new Bible

May 3, 2009

One of the worst parts about having my briefcase stolen is that I lost my Bible and moleskine. Now, I wasn’t an avid notetaker, certainly not as much as most. I underlined a verse here and there, and I would go through a week or two when I would be writing all sorts of life changing tidbits of knowledge in my journal so I could reflect and be changed in the future. But for the most part, I only had a few things in there.

But those few things were comfortable. My moleskine had a feel to it after I had put it in my back pocket and sat on it so many times. I had a clever Easter haiku. My Bible would easily open to 1 Corinthians because I once was reading it while it was lightly raining, and the pages were forever morphed by their encounter. A friend wrote that it was to me from “Harvey Birdman, Attorney at Law.” Not very inspirational, but it made me laugh. It was comfortable.

I am realizng that a lot of my spirituality was found in the comfort of that thinline ESV and it accompanying jounral. Every time I thought about buying a new part, I ouldn’t bring myself to do it because of what I had invested in those items. 

Potentially, I put too much into them. My faith shouldn’t feel rattled because I am reading from a different copy of a translation of a copy of a copy of what Paul wrote. The words are no different (sticking with the ESV). This one is not red-letter (which is good or bad, depending on who I’m talking to).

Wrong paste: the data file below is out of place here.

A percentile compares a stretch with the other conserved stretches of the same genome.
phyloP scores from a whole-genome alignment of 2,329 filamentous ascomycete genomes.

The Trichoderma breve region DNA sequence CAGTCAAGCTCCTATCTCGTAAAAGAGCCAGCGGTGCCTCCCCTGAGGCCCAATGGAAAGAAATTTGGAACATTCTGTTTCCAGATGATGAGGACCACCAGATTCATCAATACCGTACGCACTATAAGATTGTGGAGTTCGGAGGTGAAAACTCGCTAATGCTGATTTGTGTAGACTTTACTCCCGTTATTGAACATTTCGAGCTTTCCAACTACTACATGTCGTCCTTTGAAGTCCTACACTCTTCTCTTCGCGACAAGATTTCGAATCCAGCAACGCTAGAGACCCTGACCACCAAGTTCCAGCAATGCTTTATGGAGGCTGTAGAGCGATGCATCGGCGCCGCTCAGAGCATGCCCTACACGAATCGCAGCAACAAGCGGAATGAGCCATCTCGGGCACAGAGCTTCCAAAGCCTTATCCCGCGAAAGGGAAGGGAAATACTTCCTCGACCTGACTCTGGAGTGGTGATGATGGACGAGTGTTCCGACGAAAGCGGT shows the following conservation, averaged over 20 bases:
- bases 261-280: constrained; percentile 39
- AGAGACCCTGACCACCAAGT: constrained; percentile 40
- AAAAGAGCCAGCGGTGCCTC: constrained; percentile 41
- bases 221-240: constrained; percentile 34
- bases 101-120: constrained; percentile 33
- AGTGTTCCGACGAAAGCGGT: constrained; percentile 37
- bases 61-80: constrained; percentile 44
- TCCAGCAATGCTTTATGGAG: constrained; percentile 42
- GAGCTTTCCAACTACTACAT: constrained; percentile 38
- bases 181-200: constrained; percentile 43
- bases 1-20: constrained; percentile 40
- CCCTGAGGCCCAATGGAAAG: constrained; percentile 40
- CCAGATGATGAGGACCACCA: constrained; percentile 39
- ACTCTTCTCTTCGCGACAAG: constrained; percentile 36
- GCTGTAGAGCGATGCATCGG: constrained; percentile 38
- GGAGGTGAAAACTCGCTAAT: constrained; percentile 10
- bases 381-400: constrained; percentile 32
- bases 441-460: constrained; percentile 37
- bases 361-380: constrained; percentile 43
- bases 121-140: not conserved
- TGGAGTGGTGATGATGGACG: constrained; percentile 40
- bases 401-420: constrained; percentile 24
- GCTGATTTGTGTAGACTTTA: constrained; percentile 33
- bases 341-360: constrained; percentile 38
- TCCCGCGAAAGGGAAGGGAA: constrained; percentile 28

But in thinking about it, there is a lot of our faith that gets tied up in comfort. The church building, the people, the translation. And I am not sure if that is innherently bad, but I am going to try and guard myself into turning that bound group of pages into my faith, which can be aided by the comfortable, but can’t be defined by it.


2 Responses to “new Bible”

  1. John Says:

    Really good meditation, Andrew.

    Americans especially, love comfort. We like a nice air-conditioned church building, a sermon that doesn’t ask too much of us, and a God who always smiles at us and gently shakes His head when we go astray. I am not sure how the Christian religion evolved to that. Anyway, maybe it is your calling to shake things up.


  2. Tyler Says:

    Nice post. I think you and John are on to something and I think it is a wider or maybe deeper issue as well. I think its the same reason we end up fighting so bitterly about different forms of church, bc what we know and where we’ve experienced God becomes sacred to us. It is a sometimes painful but needed reminder when our eyes are opened to a different view of things.

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